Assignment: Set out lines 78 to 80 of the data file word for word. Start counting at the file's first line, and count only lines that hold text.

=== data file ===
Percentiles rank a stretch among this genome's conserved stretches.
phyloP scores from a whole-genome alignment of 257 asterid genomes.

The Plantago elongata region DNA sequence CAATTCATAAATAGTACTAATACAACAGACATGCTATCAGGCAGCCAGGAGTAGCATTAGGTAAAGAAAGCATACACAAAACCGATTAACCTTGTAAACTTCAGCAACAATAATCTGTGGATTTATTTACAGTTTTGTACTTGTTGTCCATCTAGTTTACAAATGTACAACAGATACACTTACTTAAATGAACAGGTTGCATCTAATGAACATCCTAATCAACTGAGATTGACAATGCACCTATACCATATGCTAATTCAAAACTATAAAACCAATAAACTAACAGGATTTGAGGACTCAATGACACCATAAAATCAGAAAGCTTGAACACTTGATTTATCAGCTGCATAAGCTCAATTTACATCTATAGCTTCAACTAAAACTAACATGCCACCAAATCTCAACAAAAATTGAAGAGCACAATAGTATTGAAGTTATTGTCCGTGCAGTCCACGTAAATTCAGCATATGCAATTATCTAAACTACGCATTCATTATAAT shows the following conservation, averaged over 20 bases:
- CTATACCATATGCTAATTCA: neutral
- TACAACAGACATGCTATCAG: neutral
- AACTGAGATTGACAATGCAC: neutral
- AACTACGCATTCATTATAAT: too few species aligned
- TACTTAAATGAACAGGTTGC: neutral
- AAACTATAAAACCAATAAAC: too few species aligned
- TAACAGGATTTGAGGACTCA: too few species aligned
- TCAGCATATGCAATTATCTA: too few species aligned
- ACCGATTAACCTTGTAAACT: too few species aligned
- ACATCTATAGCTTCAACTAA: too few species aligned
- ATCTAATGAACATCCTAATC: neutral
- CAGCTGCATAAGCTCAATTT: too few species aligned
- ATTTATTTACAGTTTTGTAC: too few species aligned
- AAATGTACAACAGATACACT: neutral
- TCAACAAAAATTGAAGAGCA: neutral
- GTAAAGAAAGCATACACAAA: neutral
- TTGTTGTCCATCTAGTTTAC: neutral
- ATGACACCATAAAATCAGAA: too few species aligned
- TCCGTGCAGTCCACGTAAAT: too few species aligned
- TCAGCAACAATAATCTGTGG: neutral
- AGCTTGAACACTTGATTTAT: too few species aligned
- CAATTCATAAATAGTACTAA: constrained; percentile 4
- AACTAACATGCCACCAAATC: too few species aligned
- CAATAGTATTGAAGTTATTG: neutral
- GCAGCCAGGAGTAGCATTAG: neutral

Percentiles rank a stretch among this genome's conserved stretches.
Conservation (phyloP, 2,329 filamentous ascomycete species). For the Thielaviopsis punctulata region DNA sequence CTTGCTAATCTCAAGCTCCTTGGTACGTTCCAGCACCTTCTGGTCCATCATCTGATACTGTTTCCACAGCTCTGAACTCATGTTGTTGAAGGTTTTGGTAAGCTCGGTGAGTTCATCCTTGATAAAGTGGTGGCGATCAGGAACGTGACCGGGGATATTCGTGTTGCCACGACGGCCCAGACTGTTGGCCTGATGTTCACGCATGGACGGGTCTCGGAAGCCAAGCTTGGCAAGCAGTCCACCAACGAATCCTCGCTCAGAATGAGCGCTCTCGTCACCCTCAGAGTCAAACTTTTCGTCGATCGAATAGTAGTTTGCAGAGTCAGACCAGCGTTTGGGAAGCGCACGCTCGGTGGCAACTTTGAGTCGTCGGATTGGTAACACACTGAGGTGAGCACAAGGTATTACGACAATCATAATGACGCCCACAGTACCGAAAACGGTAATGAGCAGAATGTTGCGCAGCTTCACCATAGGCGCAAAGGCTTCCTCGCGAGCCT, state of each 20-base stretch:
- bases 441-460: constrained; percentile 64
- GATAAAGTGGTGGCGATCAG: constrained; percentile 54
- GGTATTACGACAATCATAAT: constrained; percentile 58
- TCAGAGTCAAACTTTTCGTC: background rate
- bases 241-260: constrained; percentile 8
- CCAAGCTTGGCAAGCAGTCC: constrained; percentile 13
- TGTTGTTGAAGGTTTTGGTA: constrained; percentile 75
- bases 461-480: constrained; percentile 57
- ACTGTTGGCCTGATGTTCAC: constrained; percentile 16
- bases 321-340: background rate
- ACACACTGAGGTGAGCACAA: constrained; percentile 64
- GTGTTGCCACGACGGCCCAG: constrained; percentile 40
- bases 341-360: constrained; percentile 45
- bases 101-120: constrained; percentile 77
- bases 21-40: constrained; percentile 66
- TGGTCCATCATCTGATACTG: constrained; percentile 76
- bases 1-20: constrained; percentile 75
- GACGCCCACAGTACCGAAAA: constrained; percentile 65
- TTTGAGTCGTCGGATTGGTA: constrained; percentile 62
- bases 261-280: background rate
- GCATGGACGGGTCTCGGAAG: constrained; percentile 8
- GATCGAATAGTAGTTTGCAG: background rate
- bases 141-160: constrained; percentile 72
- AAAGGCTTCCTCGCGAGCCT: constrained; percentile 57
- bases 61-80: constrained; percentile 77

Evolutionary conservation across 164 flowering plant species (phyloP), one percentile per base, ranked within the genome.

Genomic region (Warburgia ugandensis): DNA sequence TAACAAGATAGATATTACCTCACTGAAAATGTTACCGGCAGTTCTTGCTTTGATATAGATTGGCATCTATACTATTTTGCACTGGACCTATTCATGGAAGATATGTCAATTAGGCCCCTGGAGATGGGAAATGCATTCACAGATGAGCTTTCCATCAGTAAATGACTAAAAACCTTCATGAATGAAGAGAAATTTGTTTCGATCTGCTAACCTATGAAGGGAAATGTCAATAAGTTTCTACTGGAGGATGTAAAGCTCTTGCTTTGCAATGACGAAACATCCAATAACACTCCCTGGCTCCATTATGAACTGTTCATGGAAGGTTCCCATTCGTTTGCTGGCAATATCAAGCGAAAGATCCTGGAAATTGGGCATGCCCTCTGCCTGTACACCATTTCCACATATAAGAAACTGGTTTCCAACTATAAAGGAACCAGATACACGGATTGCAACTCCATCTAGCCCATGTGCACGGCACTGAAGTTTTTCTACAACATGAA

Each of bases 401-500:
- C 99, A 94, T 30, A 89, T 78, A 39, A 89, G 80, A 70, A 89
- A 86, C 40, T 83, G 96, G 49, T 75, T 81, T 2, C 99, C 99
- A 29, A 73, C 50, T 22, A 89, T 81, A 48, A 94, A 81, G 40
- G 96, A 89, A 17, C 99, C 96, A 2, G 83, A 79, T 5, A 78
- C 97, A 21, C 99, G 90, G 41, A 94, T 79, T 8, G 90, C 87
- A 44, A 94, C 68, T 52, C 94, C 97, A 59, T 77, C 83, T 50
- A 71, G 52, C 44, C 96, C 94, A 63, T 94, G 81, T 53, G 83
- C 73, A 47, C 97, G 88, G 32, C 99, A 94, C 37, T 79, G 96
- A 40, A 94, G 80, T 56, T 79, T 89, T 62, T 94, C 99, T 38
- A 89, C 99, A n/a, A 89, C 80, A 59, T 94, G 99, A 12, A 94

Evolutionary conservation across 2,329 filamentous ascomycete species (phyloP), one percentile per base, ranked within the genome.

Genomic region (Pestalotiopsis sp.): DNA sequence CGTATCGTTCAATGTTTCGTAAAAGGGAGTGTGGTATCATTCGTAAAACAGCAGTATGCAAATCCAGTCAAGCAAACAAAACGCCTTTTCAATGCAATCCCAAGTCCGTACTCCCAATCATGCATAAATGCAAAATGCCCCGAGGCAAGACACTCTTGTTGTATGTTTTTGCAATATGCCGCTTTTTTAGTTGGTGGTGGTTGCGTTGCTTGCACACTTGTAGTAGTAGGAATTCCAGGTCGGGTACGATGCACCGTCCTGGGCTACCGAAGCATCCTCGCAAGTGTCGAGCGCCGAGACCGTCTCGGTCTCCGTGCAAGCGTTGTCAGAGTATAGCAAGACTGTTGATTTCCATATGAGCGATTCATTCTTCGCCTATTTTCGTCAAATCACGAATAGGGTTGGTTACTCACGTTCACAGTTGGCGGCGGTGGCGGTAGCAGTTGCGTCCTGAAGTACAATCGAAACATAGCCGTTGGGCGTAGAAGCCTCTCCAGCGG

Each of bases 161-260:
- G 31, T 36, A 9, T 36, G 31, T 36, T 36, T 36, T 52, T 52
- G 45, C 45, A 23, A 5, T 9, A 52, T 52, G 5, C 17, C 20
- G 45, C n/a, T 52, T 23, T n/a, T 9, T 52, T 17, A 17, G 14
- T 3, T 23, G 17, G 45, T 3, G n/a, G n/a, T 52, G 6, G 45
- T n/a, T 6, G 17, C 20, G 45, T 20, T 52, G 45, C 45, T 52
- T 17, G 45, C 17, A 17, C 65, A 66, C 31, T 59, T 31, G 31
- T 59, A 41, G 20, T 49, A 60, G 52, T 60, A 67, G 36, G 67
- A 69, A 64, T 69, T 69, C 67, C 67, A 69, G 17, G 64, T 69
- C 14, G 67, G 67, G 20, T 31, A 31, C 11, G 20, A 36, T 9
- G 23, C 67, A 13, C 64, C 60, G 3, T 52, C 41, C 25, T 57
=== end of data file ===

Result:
- T 59, A 41, G 20, T 49, A 60, G 52, T 60, A 67, G 36, G 67
- A 69, A 64, T 69, T 69, C 67, C 67, A 69, G 17, G 64, T 69
- C 14, G 67, G 67, G 20, T 31, A 31, C 11, G 20, A 36, T 9